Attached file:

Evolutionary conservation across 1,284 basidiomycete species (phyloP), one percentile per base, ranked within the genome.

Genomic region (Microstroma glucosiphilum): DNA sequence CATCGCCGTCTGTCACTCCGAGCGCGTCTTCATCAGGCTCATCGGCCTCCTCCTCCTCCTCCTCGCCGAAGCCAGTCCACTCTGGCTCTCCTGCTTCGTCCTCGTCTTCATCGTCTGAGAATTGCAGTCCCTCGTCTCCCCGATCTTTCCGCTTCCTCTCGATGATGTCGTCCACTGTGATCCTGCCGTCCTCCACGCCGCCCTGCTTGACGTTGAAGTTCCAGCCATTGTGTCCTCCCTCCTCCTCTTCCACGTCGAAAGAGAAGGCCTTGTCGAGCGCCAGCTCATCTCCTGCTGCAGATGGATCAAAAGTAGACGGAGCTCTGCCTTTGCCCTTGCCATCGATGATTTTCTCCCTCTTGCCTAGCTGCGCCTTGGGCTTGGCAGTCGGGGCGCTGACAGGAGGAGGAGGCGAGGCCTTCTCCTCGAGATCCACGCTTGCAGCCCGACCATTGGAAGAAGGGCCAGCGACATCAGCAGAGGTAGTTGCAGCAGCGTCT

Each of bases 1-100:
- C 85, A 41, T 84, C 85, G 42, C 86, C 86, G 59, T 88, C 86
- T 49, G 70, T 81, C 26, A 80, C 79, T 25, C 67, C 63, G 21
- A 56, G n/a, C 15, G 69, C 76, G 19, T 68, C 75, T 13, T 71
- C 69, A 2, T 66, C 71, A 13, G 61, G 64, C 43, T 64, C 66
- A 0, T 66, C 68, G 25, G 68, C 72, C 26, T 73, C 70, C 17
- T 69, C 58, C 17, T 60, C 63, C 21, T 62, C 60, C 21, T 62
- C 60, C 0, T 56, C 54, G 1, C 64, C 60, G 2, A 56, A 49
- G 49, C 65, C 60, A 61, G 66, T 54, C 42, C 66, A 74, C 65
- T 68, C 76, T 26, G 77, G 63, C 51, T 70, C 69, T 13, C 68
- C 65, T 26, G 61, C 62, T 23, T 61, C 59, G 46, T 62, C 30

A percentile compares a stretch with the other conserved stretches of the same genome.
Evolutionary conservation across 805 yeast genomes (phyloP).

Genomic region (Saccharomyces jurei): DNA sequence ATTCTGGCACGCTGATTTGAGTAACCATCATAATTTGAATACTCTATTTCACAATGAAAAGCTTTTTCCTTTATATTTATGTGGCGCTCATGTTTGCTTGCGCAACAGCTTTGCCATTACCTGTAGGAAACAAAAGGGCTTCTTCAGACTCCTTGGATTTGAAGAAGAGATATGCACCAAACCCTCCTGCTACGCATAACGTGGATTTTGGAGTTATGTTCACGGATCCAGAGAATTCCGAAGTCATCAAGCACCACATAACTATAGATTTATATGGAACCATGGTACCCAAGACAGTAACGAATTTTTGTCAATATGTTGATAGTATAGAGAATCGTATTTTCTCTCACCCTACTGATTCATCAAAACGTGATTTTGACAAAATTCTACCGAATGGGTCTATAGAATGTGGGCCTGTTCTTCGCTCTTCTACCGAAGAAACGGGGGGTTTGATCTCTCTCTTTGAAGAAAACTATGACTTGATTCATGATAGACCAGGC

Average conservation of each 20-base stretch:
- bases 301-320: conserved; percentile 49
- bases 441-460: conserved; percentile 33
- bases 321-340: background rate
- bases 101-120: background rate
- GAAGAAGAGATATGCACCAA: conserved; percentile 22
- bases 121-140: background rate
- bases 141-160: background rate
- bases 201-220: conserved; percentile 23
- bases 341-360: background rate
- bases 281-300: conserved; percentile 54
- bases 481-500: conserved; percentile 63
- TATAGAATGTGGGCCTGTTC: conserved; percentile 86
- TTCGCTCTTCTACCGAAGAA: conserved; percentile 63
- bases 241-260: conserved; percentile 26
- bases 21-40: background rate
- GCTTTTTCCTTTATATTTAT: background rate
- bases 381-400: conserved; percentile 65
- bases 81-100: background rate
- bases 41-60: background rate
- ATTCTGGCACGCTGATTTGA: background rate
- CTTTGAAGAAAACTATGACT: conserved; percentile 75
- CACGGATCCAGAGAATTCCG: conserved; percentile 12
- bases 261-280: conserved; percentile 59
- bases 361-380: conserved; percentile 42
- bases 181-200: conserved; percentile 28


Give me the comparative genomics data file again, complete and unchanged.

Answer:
Evolutionary conservation across 1,284 basidiomycete species (phyloP), one percentile per base, ranked within the genome.

Genomic region (Microstroma glucosiphilum): DNA sequence CATCGCCGTCTGTCACTCCGAGCGCGTCTTCATCAGGCTCATCGGCCTCCTCCTCCTCCTCCTCGCCGAAGCCAGTCCACTCTGGCTCTCCTGCTTCGTCCTCGTCTTCATCGTCTGAGAATTGCAGTCCCTCGTCTCCCCGATCTTTCCGCTTCCTCTCGATGATGTCGTCCACTGTGATCCTGCCGTCCTCCACGCCGCCCTGCTTGACGTTGAAGTTCCAGCCATTGTGTCCTCCCTCCTCCTCTTCCACGTCGAAAGAGAAGGCCTTGTCGAGCGCCAGCTCATCTCCTGCTGCAGATGGATCAAAAGTAGACGGAGCTCTGCCTTTGCCCTTGCCATCGATGATTTTCTCCCTCTTGCCTAGCTGCGCCTTGGGCTTGGCAGTCGGGGCGCTGACAGGAGGAGGAGGCGAGGCCTTCTCCTCGAGATCCACGCTTGCAGCCCGACCATTGGAAGAAGGGCCAGCGACATCAGCAGAGGTAGTTGCAGCAGCGTCT

Each of bases 1-100:
- C 85, A 41, T 84, C 85, G 42, C 86, C 86, G 59, T 88, C 86
- T 49, G 70, T 81, C 26, A 80, C 79, T 25, C 67, C 63, G 21
- A 56, G n/a, C 15, G 69, C 76, G 19, T 68, C 75, T 13, T 71
- C 69, A 2, T 66, C 71, A 13, G 61, G 64, C 43, T 64, C 66
- A 0, T 66, C 68, G 25, G 68, C 72, C 26, T 73, C 70, C 17
- T 69, C 58, C 17, T 60, C 63, C 21, T 62, C 60, C 21, T 62
- C 60, C 0, T 56, C 54, G 1, C 64, C 60, G 2, A 56, A 49
- G 49, C 65, C 60, A 61, G 66, T 54, C 42, C 66, A 74, C 65
- T 68, C 76, T 26, G 77, G 63, C 51, T 70, C 69, T 13, C 68
- C 65, T 26, G 61, C 62, T 23, T 61, C 59, G 46, T 62, C 30

A percentile compares a stretch with the other conserved stretches of the same genome.
Evolutionary conservation across 805 yeast genomes (phyloP).

Genomic region (Saccharomyces jurei): DNA sequence ATTCTGGCACGCTGATTTGAGTAACCATCATAATTTGAATACTCTATTTCACAATGAAAAGCTTTTTCCTTTATATTTATGTGGCGCTCATGTTTGCTTGCGCAACAGCTTTGCCATTACCTGTAGGAAACAAAAGGGCTTCTTCAGACTCCTTGGATTTGAAGAAGAGATATGCACCAAACCCTCCTGCTACGCATAACGTGGATTTTGGAGTTATGTTCACGGATCCAGAGAATTCCGAAGTCATCAAGCACCACATAACTATAGATTTATATGGAACCATGGTACCCAAGACAGTAACGAATTTTTGTCAATATGTTGATAGTATAGAGAATCGTATTTTCTCTCACCCTACTGATTCATCAAAACGTGATTTTGACAAAATTCTACCGAATGGGTCTATAGAATGTGGGCCTGTTCTTCGCTCTTCTACCGAAGAAACGGGGGGTTTGATCTCTCTCTTTGAAGAAAACTATGACTTGATTCATGATAGACCAGGC

Average conservation of each 20-base stretch:
- bases 301-320: conserved; percentile 49
- bases 441-460: conserved; percentile 33
- bases 321-340: background rate
- bases 101-120: background rate
- GAAGAAGAGATATGCACCAA: conserved; percentile 22
- bases 121-140: background rate
- bases 141-160: background rate
- bases 201-220: conserved; percentile 23
- bases 341-360: background rate
- bases 281-300: conserved; percentile 54
- bases 481-500: conserved; percentile 63
- TATAGAATGTGGGCCTGTTC: conserved; percentile 86
- TTCGCTCTTCTACCGAAGAA: conserved; percentile 63
- bases 241-260: conserved; percentile 26
- bases 21-40: background rate
- GCTTTTTCCTTTATATTTAT: background rate
- bases 381-400: conserved; percentile 65
- bases 81-100: background rate
- bases 41-60: background rate
- ATTCTGGCACGCTGATTTGA: background rate
- CTTTGAAGAAAACTATGACT: conserved; percentile 75
- CACGGATCCAGAGAATTCCG: conserved; percentile 12
- bases 261-280: conserved; percentile 59
- bases 361-380: conserved; percentile 42
- bases 181-200: conserved; percentile 28